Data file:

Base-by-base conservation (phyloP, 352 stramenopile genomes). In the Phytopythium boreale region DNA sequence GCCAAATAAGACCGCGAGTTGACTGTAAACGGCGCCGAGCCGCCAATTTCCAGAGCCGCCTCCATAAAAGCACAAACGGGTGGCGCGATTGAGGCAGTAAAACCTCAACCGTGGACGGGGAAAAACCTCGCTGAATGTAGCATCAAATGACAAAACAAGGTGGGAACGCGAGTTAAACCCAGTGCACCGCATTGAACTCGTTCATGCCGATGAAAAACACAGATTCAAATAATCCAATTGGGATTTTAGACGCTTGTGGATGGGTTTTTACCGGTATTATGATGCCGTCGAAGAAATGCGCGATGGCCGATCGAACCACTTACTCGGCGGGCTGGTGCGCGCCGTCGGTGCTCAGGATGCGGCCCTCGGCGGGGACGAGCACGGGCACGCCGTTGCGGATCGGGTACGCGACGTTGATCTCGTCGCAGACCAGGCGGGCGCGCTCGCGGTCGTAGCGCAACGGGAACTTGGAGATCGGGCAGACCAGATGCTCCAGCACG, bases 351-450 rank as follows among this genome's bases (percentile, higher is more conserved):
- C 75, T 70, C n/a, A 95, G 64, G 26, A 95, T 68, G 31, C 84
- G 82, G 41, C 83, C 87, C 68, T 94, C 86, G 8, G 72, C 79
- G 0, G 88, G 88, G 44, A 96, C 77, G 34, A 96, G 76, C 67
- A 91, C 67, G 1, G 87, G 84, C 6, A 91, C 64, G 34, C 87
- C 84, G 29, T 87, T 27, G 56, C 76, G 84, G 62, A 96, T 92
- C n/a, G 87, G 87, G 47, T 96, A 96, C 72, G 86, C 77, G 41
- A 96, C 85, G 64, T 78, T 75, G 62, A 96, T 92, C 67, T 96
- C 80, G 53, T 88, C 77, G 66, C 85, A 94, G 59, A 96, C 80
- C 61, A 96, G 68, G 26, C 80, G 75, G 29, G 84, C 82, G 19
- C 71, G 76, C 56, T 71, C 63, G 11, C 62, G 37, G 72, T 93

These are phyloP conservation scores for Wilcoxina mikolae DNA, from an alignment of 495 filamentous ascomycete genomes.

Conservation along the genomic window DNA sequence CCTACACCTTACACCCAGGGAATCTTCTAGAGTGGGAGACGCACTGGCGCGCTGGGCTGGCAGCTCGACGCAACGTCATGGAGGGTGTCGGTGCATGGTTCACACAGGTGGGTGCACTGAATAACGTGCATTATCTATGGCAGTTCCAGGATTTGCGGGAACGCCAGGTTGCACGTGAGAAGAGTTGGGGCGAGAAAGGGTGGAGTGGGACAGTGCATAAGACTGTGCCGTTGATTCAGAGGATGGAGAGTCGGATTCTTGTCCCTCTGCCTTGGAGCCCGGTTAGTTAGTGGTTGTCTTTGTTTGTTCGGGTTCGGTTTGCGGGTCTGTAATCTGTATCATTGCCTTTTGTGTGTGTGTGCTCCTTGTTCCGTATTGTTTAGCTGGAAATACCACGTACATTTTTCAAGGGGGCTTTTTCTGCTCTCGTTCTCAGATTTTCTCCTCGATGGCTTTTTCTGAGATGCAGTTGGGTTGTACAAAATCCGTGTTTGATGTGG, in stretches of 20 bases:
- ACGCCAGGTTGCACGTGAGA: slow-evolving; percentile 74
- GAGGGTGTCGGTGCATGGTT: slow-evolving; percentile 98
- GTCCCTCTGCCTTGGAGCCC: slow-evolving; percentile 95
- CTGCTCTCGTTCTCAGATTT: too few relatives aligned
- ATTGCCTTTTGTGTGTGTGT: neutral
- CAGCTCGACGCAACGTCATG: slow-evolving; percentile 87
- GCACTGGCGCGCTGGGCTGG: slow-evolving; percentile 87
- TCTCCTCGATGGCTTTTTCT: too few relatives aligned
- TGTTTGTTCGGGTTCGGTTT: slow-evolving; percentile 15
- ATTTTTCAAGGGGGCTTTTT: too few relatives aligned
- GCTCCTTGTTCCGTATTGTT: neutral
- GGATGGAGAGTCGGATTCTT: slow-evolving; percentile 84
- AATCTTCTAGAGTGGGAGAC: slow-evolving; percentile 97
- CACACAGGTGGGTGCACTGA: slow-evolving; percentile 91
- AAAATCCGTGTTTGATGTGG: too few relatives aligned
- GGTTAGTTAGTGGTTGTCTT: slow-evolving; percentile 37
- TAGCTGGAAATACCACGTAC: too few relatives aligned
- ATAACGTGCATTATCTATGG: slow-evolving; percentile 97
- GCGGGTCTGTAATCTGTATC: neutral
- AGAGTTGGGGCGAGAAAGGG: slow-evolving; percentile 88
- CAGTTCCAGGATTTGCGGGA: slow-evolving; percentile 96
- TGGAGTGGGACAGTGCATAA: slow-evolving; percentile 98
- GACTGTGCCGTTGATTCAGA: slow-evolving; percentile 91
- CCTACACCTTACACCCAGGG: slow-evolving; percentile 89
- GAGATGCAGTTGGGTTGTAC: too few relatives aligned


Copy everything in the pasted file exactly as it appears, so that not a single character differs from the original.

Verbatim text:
Base-by-base conservation (phyloP, 352 stramenopile genomes). In the Phytopythium boreale region DNA sequence GCCAAATAAGACCGCGAGTTGACTGTAAACGGCGCCGAGCCGCCAATTTCCAGAGCCGCCTCCATAAAAGCACAAACGGGTGGCGCGATTGAGGCAGTAAAACCTCAACCGTGGACGGGGAAAAACCTCGCTGAATGTAGCATCAAATGACAAAACAAGGTGGGAACGCGAGTTAAACCCAGTGCACCGCATTGAACTCGTTCATGCCGATGAAAAACACAGATTCAAATAATCCAATTGGGATTTTAGACGCTTGTGGATGGGTTTTTACCGGTATTATGATGCCGTCGAAGAAATGCGCGATGGCCGATCGAACCACTTACTCGGCGGGCTGGTGCGCGCCGTCGGTGCTCAGGATGCGGCCCTCGGCGGGGACGAGCACGGGCACGCCGTTGCGGATCGGGTACGCGACGTTGATCTCGTCGCAGACCAGGCGGGCGCGCTCGCGGTCGTAGCGCAACGGGAACTTGGAGATCGGGCAGACCAGATGCTCCAGCACG, bases 351-450 rank as follows among this genome's bases (percentile, higher is more conserved):
- C 75, T 70, C n/a, A 95, G 64, G 26, A 95, T 68, G 31, C 84
- G 82, G 41, C 83, C 87, C 68, T 94, C 86, G 8, G 72, C 79
- G 0, G 88, G 88, G 44, A 96, C 77, G 34, A 96, G 76, C 67
- A 91, C 67, G 1, G 87, G 84, C 6, A 91, C 64, G 34, C 87
- C 84, G 29, T 87, T 27, G 56, C 76, G 84, G 62, A 96, T 92
- C n/a, G 87, G 87, G 47, T 96, A 96, C 72, G 86, C 77, G 41
- A 96, C 85, G 64, T 78, T 75, G 62, A 96, T 92, C 67, T 96
- C 80, G 53, T 88, C 77, G 66, C 85, A 94, G 59, A 96, C 80
- C 61, A 96, G 68, G 26, C 80, G 75, G 29, G 84, C 82, G 19
- C 71, G 76, C 56, T 71, C 63, G 11, C 62, G 37, G 72, T 93

These are phyloP conservation scores for Wilcoxina mikolae DNA, from an alignment of 495 filamentous ascomycete genomes.

Conservation along the genomic window DNA sequence CCTACACCTTACACCCAGGGAATCTTCTAGAGTGGGAGACGCACTGGCGCGCTGGGCTGGCAGCTCGACGCAACGTCATGGAGGGTGTCGGTGCATGGTTCACACAGGTGGGTGCACTGAATAACGTGCATTATCTATGGCAGTTCCAGGATTTGCGGGAACGCCAGGTTGCACGTGAGAAGAGTTGGGGCGAGAAAGGGTGGAGTGGGACAGTGCATAAGACTGTGCCGTTGATTCAGAGGATGGAGAGTCGGATTCTTGTCCCTCTGCCTTGGAGCCCGGTTAGTTAGTGGTTGTCTTTGTTTGTTCGGGTTCGGTTTGCGGGTCTGTAATCTGTATCATTGCCTTTTGTGTGTGTGTGCTCCTTGTTCCGTATTGTTTAGCTGGAAATACCACGTACATTTTTCAAGGGGGCTTTTTCTGCTCTCGTTCTCAGATTTTCTCCTCGATGGCTTTTTCTGAGATGCAGTTGGGTTGTACAAAATCCGTGTTTGATGTGG, in stretches of 20 bases:
- ACGCCAGGTTGCACGTGAGA: slow-evolving; percentile 74
- GAGGGTGTCGGTGCATGGTT: slow-evolving; percentile 98
- GTCCCTCTGCCTTGGAGCCC: slow-evolving; percentile 95
- CTGCTCTCGTTCTCAGATTT: too few relatives aligned
- ATTGCCTTTTGTGTGTGTGT: neutral
- CAGCTCGACGCAACGTCATG: slow-evolving; percentile 87
- GCACTGGCGCGCTGGGCTGG: slow-evolving; percentile 87
- TCTCCTCGATGGCTTTTTCT: too few relatives aligned
- TGTTTGTTCGGGTTCGGTTT: slow-evolving; percentile 15
- ATTTTTCAAGGGGGCTTTTT: too few relatives aligned
- GCTCCTTGTTCCGTATTGTT: neutral
- GGATGGAGAGTCGGATTCTT: slow-evolving; percentile 84
- AATCTTCTAGAGTGGGAGAC: slow-evolving; percentile 97
- CACACAGGTGGGTGCACTGA: slow-evolving; percentile 91
- AAAATCCGTGTTTGATGTGG: too few relatives aligned
- GGTTAGTTAGTGGTTGTCTT: slow-evolving; percentile 37
- TAGCTGGAAATACCACGTAC: too few relatives aligned
- ATAACGTGCATTATCTATGG: slow-evolving; percentile 97
- GCGGGTCTGTAATCTGTATC: neutral
- AGAGTTGGGGCGAGAAAGGG: slow-evolving; percentile 88
- CAGTTCCAGGATTTGCGGGA: slow-evolving; percentile 96
- TGGAGTGGGACAGTGCATAA: slow-evolving; percentile 98
- GACTGTGCCGTTGATTCAGA: slow-evolving; percentile 91
- CCTACACCTTACACCCAGGG: slow-evolving; percentile 89
- GAGATGCAGTTGGGTTGTAC: too few relatives aligned